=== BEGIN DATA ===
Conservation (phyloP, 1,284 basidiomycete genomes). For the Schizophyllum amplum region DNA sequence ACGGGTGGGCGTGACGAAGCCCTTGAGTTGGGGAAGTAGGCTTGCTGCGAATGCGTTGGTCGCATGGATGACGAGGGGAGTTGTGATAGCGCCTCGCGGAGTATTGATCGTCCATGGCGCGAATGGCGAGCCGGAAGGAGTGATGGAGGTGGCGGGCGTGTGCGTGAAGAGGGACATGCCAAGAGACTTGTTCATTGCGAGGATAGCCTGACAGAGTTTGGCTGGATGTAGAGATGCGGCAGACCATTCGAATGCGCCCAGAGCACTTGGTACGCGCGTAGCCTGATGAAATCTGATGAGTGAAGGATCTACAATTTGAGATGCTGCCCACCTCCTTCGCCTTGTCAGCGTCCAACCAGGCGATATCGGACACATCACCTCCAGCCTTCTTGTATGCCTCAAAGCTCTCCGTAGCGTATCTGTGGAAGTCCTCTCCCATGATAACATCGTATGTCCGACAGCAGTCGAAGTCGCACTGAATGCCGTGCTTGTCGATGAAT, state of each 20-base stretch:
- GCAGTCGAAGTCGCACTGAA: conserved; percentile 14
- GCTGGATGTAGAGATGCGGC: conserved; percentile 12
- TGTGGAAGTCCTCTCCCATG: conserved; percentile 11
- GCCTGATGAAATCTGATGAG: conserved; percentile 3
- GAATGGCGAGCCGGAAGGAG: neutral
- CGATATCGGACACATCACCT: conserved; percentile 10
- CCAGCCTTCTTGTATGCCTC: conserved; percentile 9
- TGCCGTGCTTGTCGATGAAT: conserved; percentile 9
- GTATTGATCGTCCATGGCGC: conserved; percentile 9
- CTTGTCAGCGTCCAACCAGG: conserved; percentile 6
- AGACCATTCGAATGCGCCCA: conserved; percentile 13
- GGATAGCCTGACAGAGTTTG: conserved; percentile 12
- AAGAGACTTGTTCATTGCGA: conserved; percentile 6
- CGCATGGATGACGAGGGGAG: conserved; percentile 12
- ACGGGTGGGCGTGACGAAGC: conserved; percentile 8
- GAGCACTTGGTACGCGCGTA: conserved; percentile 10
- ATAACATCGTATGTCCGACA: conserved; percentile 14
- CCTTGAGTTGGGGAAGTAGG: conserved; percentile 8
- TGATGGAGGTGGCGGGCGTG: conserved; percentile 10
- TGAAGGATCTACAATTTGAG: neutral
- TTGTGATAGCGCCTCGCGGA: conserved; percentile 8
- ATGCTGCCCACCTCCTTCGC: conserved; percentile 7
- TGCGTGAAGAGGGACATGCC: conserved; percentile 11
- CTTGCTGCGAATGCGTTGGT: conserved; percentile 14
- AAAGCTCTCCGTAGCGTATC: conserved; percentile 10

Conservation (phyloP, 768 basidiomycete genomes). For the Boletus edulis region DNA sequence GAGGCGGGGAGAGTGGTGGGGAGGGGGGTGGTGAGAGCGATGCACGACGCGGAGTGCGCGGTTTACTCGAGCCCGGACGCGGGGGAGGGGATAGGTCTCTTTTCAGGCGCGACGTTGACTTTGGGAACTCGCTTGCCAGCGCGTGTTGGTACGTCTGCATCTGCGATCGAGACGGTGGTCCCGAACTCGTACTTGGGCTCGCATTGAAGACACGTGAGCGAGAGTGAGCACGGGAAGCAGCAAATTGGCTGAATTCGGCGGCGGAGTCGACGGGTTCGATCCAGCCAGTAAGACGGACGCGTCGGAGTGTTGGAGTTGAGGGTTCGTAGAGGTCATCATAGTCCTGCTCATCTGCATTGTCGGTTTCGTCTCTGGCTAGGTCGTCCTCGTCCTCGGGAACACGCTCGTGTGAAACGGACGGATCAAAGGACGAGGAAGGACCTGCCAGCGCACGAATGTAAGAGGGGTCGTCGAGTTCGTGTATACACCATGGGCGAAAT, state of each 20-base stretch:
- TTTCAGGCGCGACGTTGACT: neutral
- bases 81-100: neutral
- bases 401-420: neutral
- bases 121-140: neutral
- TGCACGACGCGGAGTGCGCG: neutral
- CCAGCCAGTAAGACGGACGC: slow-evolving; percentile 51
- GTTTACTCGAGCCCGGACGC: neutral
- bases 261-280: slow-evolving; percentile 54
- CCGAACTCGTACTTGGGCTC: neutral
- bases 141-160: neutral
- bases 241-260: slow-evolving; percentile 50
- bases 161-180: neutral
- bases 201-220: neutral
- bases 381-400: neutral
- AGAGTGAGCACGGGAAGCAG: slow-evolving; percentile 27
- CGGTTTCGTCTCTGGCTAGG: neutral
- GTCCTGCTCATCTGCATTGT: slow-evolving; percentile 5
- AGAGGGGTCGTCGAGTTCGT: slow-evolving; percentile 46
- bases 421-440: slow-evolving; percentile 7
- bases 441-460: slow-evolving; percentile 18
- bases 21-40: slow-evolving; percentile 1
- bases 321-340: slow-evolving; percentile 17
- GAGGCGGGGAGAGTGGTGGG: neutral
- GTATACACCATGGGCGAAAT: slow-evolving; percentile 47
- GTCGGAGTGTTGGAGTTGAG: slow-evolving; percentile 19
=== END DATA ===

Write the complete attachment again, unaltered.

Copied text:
Conservation (phyloP, 1,284 basidiomycete genomes). For the Schizophyllum amplum region DNA sequence ACGGGTGGGCGTGACGAAGCCCTTGAGTTGGGGAAGTAGGCTTGCTGCGAATGCGTTGGTCGCATGGATGACGAGGGGAGTTGTGATAGCGCCTCGCGGAGTATTGATCGTCCATGGCGCGAATGGCGAGCCGGAAGGAGTGATGGAGGTGGCGGGCGTGTGCGTGAAGAGGGACATGCCAAGAGACTTGTTCATTGCGAGGATAGCCTGACAGAGTTTGGCTGGATGTAGAGATGCGGCAGACCATTCGAATGCGCCCAGAGCACTTGGTACGCGCGTAGCCTGATGAAATCTGATGAGTGAAGGATCTACAATTTGAGATGCTGCCCACCTCCTTCGCCTTGTCAGCGTCCAACCAGGCGATATCGGACACATCACCTCCAGCCTTCTTGTATGCCTCAAAGCTCTCCGTAGCGTATCTGTGGAAGTCCTCTCCCATGATAACATCGTATGTCCGACAGCAGTCGAAGTCGCACTGAATGCCGTGCTTGTCGATGAAT, state of each 20-base stretch:
- GCAGTCGAAGTCGCACTGAA: conserved; percentile 14
- GCTGGATGTAGAGATGCGGC: conserved; percentile 12
- TGTGGAAGTCCTCTCCCATG: conserved; percentile 11
- GCCTGATGAAATCTGATGAG: conserved; percentile 3
- GAATGGCGAGCCGGAAGGAG: neutral
- CGATATCGGACACATCACCT: conserved; percentile 10
- CCAGCCTTCTTGTATGCCTC: conserved; percentile 9
- TGCCGTGCTTGTCGATGAAT: conserved; percentile 9
- GTATTGATCGTCCATGGCGC: conserved; percentile 9
- CTTGTCAGCGTCCAACCAGG: conserved; percentile 6
- AGACCATTCGAATGCGCCCA: conserved; percentile 13
- GGATAGCCTGACAGAGTTTG: conserved; percentile 12
- AAGAGACTTGTTCATTGCGA: conserved; percentile 6
- CGCATGGATGACGAGGGGAG: conserved; percentile 12
- ACGGGTGGGCGTGACGAAGC: conserved; percentile 8
- GAGCACTTGGTACGCGCGTA: conserved; percentile 10
- ATAACATCGTATGTCCGACA: conserved; percentile 14
- CCTTGAGTTGGGGAAGTAGG: conserved; percentile 8
- TGATGGAGGTGGCGGGCGTG: conserved; percentile 10
- TGAAGGATCTACAATTTGAG: neutral
- TTGTGATAGCGCCTCGCGGA: conserved; percentile 8
- ATGCTGCCCACCTCCTTCGC: conserved; percentile 7
- TGCGTGAAGAGGGACATGCC: conserved; percentile 11
- CTTGCTGCGAATGCGTTGGT: conserved; percentile 14
- AAAGCTCTCCGTAGCGTATC: conserved; percentile 10

Conservation (phyloP, 768 basidiomycete genomes). For the Boletus edulis region DNA sequence GAGGCGGGGAGAGTGGTGGGGAGGGGGGTGGTGAGAGCGATGCACGACGCGGAGTGCGCGGTTTACTCGAGCCCGGACGCGGGGGAGGGGATAGGTCTCTTTTCAGGCGCGACGTTGACTTTGGGAACTCGCTTGCCAGCGCGTGTTGGTACGTCTGCATCTGCGATCGAGACGGTGGTCCCGAACTCGTACTTGGGCTCGCATTGAAGACACGTGAGCGAGAGTGAGCACGGGAAGCAGCAAATTGGCTGAATTCGGCGGCGGAGTCGACGGGTTCGATCCAGCCAGTAAGACGGACGCGTCGGAGTGTTGGAGTTGAGGGTTCGTAGAGGTCATCATAGTCCTGCTCATCTGCATTGTCGGTTTCGTCTCTGGCTAGGTCGTCCTCGTCCTCGGGAACACGCTCGTGTGAAACGGACGGATCAAAGGACGAGGAAGGACCTGCCAGCGCACGAATGTAAGAGGGGTCGTCGAGTTCGTGTATACACCATGGGCGAAAT, state of each 20-base stretch:
- TTTCAGGCGCGACGTTGACT: neutral
- bases 81-100: neutral
- bases 401-420: neutral
- bases 121-140: neutral
- TGCACGACGCGGAGTGCGCG: neutral
- CCAGCCAGTAAGACGGACGC: slow-evolving; percentile 51
- GTTTACTCGAGCCCGGACGC: neutral
- bases 261-280: slow-evolving; percentile 54
- CCGAACTCGTACTTGGGCTC: neutral
- bases 141-160: neutral
- bases 241-260: slow-evolving; percentile 50
- bases 161-180: neutral
- bases 201-220: neutral
- bases 381-400: neutral
- AGAGTGAGCACGGGAAGCAG: slow-evolving; percentile 27
- CGGTTTCGTCTCTGGCTAGG: neutral
- GTCCTGCTCATCTGCATTGT: slow-evolving; percentile 5
- AGAGGGGTCGTCGAGTTCGT: slow-evolving; percentile 46
- bases 421-440: slow-evolving; percentile 7
- bases 441-460: slow-evolving; percentile 18
- bases 21-40: slow-evolving; percentile 1
- bases 321-340: slow-evolving; percentile 17
- GAGGCGGGGAGAGTGGTGGG: neutral
- GTATACACCATGGGCGAAAT: slow-evolving; percentile 47
- GTCGGAGTGTTGGAGTTGAG: slow-evolving; percentile 19